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VMTN Thoughts

I recently tried to trigger a grass roots campaign to try and see if VMware would be receptive to re-introducing the old VMTN subscription.

As you may (or may not know) I recently tried to trigger a grass roots campaign to try and see if VMware would be receptive to re-introducing the old VMTN Subscription. I must admit I was surprised with the terrific response I’ve received from the community. I’ve tried various community based things in the past with varying degrees of success – but this campaign does appear to be “trending” as the social media folks like to say. I must admit, when it started to take off I was a little bit worried that I might upset my good contacts/relationship with VMware. After all I don’t want to be branded a “trouble maker”. But judging by the response from others, it seems like my initial instinct was right – that there’s a lot of pent-up need/demand for a reintroduction of the VMTN subscription.

 I think it would be nice for folks to stop +1 and start to say where both VMware customers and VMware could benefit. According to sources close to VMware, there does seem to be receptive ear to the proposal but the community voices need to be continually and consistently heard over the coming days, weeks – perhaps even months – so the message is a clear and resounding one.

One thing I have noticed is how many people have different ideas on how it could be done, and what the benefits are to VMware. That’s started me thinking from VMware’s perspective about the advantages, disadvantages, risks and rewards associated with re-opening the program. You see I’m a share holder of VMware stock both directly and via various managed funds – so that often makes me think from both the customer and shareholder perspective.

I guess the biggest fear I would have if I was VMware is unscrupulous folks using the VMTN subscription in production – especially if its functionality meets or exceeds a SMB/SME SKU. You could get folks using the VMTN subscription & renewing – instead of purchasing the product properly. It’s precisely for this reason that in our industry evaluations are hard-coded to expire after a limited period. One argument could be that most folks are honest, and the benefits of a VMTN subscription far outweighs those risks. After all, it existed in the past precisely under the same conditions… I think the only way to secure the product from missuses like that would be to perhaps limit its scalability such that the product functionality remains, but its practical use in production would be so limited that it would never be used in Prod. The downside of that is some people's homelabs touch closely to Production style environments – precisely to make them as realistic as possible. My host currently has a combo of 12GB and 16GB RAM. I’m running out of memory and I’m considering an upgrade. It would be a shame to do a hardware upgrade only to later find software limited my capabilities.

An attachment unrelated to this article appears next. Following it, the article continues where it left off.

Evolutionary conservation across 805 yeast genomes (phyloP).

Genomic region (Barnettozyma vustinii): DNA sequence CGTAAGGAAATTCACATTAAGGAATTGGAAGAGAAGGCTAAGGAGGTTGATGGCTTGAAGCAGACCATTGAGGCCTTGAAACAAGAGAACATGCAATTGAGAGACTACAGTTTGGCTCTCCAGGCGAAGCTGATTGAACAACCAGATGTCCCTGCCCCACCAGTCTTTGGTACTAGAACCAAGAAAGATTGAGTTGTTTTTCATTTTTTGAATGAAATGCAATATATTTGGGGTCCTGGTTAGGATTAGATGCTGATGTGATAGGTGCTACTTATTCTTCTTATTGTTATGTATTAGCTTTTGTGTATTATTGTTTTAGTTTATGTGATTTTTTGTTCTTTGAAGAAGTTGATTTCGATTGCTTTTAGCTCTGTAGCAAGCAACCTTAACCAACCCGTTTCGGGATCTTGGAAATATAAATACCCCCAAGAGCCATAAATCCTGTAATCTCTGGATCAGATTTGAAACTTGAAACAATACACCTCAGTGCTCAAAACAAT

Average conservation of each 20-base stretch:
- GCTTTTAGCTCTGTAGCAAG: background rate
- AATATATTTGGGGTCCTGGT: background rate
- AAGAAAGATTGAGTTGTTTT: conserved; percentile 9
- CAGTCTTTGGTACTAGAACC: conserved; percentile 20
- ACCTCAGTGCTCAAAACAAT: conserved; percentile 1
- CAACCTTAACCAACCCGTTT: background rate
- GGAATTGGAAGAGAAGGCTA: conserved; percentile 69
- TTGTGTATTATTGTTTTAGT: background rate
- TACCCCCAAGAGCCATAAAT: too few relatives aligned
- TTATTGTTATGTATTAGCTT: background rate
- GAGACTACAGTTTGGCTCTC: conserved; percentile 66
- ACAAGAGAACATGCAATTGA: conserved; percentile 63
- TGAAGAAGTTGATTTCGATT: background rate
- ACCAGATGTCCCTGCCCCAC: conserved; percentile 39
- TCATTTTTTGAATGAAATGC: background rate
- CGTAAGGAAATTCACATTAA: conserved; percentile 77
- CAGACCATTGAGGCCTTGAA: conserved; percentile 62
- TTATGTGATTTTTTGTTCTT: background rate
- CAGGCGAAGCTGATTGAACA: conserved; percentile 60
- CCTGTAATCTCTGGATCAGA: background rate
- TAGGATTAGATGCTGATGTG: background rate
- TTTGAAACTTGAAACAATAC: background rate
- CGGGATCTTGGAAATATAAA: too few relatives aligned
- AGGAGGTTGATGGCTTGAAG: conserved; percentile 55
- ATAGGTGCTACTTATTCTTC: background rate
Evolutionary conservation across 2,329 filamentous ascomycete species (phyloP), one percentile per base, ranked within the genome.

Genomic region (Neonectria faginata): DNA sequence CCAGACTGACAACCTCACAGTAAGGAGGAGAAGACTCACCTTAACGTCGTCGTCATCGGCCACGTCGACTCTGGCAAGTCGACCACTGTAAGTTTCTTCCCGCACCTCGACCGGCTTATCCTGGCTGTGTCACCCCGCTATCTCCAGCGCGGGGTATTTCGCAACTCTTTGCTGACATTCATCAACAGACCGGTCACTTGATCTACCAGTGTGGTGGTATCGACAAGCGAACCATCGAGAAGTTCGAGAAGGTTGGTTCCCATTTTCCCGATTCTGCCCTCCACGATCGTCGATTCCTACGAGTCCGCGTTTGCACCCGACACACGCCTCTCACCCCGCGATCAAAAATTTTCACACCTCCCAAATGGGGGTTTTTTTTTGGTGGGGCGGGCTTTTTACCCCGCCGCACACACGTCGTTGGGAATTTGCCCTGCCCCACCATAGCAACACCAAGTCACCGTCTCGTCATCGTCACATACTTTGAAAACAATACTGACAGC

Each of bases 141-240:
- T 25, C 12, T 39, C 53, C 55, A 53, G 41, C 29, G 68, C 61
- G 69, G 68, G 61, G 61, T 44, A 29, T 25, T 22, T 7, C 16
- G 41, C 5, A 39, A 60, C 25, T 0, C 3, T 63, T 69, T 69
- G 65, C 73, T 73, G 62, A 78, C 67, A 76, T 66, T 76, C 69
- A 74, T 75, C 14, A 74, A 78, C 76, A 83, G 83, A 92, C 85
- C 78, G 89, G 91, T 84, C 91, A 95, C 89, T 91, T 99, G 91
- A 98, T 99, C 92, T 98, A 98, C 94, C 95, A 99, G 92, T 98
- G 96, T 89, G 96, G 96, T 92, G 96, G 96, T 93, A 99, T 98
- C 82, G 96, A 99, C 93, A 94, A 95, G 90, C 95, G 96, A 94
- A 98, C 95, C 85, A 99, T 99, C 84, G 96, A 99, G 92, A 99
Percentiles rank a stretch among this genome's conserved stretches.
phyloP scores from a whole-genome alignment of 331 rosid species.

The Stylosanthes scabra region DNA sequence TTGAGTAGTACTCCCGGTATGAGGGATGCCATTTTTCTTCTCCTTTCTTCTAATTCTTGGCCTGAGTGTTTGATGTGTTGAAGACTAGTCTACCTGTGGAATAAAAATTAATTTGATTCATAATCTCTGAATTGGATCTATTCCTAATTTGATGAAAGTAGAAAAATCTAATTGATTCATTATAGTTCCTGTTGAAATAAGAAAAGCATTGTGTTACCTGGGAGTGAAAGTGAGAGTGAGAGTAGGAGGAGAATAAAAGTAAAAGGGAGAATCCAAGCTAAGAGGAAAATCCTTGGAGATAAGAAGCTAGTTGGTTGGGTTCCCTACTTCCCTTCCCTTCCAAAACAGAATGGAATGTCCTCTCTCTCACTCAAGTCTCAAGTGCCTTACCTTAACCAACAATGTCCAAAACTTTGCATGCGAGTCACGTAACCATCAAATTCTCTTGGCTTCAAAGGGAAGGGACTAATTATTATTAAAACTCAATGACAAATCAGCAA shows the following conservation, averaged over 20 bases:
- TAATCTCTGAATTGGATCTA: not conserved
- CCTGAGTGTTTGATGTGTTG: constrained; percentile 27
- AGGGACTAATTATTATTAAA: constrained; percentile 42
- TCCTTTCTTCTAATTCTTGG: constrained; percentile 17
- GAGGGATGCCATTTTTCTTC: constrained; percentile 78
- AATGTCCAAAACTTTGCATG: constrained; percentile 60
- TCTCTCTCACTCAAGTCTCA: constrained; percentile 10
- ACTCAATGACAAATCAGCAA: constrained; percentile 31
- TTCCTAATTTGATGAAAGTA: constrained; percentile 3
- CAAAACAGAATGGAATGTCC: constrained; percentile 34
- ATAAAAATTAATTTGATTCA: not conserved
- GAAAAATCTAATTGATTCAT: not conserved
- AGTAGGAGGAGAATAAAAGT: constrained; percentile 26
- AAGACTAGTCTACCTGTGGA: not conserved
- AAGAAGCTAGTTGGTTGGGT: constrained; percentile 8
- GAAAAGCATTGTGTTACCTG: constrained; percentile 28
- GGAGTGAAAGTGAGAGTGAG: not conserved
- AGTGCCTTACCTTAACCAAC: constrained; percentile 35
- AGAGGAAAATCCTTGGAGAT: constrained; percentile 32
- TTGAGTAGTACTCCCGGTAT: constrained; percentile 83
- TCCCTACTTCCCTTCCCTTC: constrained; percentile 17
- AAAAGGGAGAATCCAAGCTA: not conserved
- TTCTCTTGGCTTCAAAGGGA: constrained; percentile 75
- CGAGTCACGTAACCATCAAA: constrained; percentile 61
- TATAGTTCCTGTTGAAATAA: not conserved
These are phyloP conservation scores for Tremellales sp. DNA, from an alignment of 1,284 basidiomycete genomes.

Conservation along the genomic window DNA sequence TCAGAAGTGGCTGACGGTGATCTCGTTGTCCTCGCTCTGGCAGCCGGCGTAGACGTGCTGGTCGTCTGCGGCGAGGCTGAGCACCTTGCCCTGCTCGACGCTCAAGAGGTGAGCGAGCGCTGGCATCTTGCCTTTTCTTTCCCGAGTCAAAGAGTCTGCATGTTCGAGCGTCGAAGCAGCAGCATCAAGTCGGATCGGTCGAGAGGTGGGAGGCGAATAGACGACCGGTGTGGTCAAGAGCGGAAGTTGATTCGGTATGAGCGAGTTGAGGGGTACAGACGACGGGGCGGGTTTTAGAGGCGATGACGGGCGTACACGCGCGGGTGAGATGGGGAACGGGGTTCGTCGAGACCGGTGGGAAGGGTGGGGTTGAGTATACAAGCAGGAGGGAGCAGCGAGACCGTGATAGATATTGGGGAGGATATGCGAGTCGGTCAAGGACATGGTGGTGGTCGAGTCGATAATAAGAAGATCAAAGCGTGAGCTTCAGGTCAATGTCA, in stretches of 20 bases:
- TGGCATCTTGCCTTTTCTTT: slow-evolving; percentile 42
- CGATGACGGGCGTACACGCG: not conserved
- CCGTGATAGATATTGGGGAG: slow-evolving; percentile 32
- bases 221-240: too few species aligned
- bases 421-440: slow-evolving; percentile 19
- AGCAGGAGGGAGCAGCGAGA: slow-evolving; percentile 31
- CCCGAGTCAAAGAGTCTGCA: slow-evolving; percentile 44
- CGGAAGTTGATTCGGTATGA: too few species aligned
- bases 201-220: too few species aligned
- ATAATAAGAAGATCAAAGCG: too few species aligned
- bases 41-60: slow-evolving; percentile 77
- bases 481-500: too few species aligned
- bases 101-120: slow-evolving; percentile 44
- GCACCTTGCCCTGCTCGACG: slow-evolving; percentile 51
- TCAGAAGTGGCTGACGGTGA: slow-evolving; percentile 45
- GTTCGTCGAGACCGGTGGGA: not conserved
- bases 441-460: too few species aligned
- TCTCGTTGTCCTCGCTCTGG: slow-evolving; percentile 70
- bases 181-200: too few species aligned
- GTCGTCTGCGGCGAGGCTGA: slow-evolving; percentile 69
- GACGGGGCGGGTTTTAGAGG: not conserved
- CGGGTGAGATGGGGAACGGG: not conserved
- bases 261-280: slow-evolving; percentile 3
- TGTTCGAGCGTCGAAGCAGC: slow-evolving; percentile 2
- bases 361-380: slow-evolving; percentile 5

The other issue is how dice & slice the VMTN. If I was VMware I would be wanting to keep it simple. There’s been a lot of talk about different types of VMTN – core, desktop, management and so on. Here’s what I’m thinking. A “VCP” VMTN design for those working towards their VCP that includes the core features of the vSphere5 platform. Once someone has passed their VCP they would then qualify to “Upgrade” their VMTN subs to be “Certified”. This would unlock the door to ALL the VMware technologies for a yearly sub. This could be seen as facilitating the certification process – and also be seen as a “reward” for attaining the VCP status. It would acknowledge that self-learning doesn’t begin or end with the VCP and knowing vCenter/ESX. I’ve always been keen to see the VCP and VMUG membership as offering real tangible “benefits”. I guess that also leaves another option – of rolling the VMTN subscription into the existing VMUG Advantage package which has proved so popular in the community.

This was last published in November 2011

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